In this paper, we intend to address how early stage start-ups do business incubation, which we define as entities that provide network and educational resources in the form of social events, coaching services, and masterclass, targeted at early-stage, emerging, pre-revenue start-ups. Guided by a practice lens and sensemaking perspective, we ask how start-ups make sense of resources provided by business incubators and how their practices of enacting resources implicate their emerging ventures strategically. Informed by a comparative case-based and grounded approach, we reveal how start-ups, incubated and unincubated, perceive resources provided by business incubators, how incubated start-ups’ views and experiences of resource indicate their practices of enacting resources, and how those practices implicate their emerging ventures compared to their unincubated counterparts. We found that business incubators intend to socialize participating start-ups into a predominated industry through resource practices, whereas participating start-ups make sense of those practices and enact resources in a way that more or less conform to such a context, regardless of their contradictory perceptions and experiences of those resources. We highlight context in understanding resource enactment of start-ups and potential institutional control of business incubators who are predominately embedded in one industry.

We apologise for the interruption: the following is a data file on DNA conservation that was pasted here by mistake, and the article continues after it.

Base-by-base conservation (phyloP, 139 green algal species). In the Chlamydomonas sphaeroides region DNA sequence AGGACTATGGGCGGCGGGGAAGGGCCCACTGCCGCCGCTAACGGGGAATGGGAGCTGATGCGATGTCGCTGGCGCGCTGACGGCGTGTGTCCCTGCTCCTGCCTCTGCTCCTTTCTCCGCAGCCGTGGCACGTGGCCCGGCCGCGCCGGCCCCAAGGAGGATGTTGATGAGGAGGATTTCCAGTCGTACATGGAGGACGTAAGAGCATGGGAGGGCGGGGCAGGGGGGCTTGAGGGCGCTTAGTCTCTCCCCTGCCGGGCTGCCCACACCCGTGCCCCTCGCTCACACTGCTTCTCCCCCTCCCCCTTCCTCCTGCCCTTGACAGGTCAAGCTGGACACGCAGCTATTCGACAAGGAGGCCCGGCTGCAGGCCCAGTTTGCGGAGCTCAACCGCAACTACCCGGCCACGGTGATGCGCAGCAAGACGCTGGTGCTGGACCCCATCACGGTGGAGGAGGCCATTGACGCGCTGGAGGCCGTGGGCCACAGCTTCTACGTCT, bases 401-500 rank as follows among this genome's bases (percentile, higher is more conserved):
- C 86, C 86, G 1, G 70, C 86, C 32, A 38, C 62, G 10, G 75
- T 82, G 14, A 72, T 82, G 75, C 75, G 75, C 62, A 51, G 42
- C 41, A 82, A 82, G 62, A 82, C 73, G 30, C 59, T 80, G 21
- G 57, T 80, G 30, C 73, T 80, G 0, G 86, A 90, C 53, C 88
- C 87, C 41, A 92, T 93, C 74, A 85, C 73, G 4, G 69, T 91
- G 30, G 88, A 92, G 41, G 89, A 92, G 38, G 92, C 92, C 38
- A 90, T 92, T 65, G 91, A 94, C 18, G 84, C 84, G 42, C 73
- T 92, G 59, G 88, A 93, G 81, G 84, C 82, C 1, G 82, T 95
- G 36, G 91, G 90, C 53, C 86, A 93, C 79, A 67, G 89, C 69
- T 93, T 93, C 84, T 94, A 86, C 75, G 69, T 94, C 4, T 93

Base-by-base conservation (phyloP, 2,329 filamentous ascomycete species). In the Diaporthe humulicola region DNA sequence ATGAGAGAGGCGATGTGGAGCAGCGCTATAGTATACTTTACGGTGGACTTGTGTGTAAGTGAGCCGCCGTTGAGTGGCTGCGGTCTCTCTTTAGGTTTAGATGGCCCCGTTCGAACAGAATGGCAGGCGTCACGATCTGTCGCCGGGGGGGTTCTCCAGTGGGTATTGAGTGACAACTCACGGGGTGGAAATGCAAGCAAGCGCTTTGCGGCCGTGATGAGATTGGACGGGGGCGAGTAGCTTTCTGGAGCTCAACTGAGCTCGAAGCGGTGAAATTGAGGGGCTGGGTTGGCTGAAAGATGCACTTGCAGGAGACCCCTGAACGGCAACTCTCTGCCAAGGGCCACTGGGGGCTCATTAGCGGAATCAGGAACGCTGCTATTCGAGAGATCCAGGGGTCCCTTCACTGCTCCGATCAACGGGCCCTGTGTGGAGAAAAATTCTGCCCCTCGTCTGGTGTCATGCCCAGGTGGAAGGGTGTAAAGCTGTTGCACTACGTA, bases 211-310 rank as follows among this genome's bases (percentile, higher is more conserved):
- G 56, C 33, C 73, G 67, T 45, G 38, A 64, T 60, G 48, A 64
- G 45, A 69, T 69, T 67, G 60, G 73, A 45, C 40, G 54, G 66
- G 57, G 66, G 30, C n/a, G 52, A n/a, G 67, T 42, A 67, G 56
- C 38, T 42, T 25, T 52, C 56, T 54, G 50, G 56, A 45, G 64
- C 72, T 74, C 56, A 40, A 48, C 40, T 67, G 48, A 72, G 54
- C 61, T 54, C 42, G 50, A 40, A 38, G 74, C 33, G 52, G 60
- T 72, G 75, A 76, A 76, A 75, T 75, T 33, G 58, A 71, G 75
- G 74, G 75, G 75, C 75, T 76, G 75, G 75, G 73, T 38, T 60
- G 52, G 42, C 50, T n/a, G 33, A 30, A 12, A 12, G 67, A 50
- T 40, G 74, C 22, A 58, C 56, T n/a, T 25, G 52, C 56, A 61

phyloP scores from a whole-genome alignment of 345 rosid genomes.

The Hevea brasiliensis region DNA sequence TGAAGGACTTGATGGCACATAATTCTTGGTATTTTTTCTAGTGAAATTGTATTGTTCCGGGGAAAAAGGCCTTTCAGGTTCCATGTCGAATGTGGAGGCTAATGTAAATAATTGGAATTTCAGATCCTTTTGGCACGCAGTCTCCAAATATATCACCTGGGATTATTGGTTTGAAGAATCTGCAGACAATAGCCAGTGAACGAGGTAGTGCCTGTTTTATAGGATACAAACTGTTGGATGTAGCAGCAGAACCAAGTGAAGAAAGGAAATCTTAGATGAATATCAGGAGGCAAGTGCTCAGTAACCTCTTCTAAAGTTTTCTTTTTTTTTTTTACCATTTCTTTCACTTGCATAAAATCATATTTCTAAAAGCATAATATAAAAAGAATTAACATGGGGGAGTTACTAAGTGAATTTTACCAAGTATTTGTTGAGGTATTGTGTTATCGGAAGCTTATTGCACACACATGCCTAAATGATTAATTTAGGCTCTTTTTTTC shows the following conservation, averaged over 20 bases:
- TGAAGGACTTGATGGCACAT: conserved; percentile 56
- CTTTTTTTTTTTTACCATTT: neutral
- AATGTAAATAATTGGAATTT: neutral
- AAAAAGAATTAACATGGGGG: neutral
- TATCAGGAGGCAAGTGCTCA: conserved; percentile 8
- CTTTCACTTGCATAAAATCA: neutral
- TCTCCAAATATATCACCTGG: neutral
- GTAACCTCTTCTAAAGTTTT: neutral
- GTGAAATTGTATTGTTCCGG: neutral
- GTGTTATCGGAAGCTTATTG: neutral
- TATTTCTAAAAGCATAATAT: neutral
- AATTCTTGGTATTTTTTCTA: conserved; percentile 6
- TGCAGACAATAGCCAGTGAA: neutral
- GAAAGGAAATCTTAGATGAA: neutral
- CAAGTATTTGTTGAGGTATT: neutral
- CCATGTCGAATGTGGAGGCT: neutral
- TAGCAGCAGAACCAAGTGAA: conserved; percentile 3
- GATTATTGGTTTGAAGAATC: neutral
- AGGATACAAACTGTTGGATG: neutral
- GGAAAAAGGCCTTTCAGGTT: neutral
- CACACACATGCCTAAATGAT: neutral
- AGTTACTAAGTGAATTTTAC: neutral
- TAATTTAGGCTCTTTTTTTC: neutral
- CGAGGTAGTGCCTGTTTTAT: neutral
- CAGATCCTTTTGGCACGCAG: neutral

|Title of host publication||Academy of Management Annual Meeting Proceedings|
|Publisher||Academy of Management|
|Publication status||Published - 1 Aug 2019|